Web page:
In August 2007 I talked about the dimensions of a MMORPG, defining length, depth, and breadth. And I complained about Wrath of the Lich King offering mainly added length, and completely neglecting breadth, which would be needed for better replayability. In hindsight that looks like a design document for Cataclysm: The Shattering and Cataclysm together add enormous breadth to World of Warcraft, with over 4,000 new quests, two new races, four new starting zones, and so many remodelled zones. But as resources are never infinite, a consequence of this breadth is that Cataclysm might be the shortest expansion ever.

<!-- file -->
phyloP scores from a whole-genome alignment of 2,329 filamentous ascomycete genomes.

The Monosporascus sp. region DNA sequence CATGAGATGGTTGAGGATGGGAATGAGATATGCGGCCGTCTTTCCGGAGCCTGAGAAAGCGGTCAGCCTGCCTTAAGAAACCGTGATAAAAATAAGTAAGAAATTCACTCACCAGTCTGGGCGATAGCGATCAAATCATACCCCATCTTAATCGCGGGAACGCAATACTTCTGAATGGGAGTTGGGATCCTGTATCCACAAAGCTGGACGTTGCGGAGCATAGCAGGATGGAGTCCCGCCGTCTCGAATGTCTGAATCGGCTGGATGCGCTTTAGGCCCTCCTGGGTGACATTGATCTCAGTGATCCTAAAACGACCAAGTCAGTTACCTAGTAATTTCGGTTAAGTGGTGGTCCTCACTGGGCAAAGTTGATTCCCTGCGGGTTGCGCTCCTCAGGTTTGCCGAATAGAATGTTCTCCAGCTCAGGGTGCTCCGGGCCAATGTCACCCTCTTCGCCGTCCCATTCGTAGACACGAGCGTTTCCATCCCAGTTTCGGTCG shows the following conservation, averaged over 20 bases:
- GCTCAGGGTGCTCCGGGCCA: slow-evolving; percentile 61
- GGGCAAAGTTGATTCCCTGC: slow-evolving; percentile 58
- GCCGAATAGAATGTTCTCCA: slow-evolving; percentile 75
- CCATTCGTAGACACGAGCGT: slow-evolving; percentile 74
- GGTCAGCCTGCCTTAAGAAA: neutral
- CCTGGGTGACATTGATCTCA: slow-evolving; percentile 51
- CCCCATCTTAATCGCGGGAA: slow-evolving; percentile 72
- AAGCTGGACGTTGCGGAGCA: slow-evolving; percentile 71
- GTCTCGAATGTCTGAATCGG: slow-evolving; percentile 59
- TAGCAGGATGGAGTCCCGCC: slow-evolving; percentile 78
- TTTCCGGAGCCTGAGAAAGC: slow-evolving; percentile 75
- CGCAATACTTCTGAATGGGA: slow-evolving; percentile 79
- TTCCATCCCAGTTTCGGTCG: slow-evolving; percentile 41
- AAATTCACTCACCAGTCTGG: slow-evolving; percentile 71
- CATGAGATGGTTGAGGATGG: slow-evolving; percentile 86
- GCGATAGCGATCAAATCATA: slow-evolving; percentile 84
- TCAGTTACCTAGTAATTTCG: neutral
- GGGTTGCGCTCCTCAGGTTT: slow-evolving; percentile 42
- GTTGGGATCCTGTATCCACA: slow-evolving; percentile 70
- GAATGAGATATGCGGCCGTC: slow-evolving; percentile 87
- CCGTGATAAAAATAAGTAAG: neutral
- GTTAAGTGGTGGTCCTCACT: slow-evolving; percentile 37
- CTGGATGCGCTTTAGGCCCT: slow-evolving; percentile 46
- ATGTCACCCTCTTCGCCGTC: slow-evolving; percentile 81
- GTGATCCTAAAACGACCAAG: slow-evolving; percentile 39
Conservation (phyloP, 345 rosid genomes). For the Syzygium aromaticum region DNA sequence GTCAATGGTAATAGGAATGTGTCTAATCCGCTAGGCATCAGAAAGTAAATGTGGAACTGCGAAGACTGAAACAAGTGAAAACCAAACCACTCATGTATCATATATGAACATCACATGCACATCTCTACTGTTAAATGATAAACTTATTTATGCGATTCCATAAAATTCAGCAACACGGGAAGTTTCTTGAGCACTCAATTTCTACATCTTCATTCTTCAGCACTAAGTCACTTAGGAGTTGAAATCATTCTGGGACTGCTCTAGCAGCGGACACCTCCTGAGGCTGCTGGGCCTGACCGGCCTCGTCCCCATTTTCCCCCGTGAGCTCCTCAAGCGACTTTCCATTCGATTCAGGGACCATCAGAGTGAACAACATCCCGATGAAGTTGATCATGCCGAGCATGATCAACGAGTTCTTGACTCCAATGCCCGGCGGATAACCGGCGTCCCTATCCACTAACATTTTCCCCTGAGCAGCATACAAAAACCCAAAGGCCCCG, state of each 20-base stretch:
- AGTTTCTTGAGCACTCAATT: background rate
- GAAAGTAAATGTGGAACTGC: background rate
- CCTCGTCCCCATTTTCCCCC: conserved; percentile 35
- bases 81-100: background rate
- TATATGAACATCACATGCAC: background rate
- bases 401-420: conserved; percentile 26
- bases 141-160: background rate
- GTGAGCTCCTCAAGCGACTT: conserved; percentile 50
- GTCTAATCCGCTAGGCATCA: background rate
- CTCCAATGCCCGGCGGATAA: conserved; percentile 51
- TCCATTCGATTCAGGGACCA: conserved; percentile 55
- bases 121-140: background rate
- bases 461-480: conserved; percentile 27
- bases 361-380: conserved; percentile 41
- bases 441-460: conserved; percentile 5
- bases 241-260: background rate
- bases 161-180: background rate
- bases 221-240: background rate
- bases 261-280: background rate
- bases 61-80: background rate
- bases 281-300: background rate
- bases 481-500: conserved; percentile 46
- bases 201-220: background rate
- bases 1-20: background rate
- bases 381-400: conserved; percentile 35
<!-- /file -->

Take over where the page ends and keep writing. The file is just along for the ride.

Cataclysm is not yet a week old, and without even trying to level fast I'm already in the middle of level 83, just by finishing Vashj'ir and running a few dungeons. Many in my guild are already at the new level cap. People who don't want to play alts, but only want to play their main character, will see that Cataclysm added less new zones and new dungeons than Wrath of the Lich King did. Of course with dungeons now being much harder it is well possible that raid progress will be slower in Cataclysm. But somehow one week to the level cap followed by two years of slow raid progress doesn't look very balanced to me.
I still think that this was a good idea. The renovation of old Azeroth makes World of Warcraft more likely to continue attracting new player, while at the same time giving old players a lot of content to play through with alts. But it makes me wonder who exactly Blizzard considers to be their core audience. I guess we'll have to wait and see how raiding develops in Cataclysm to find out.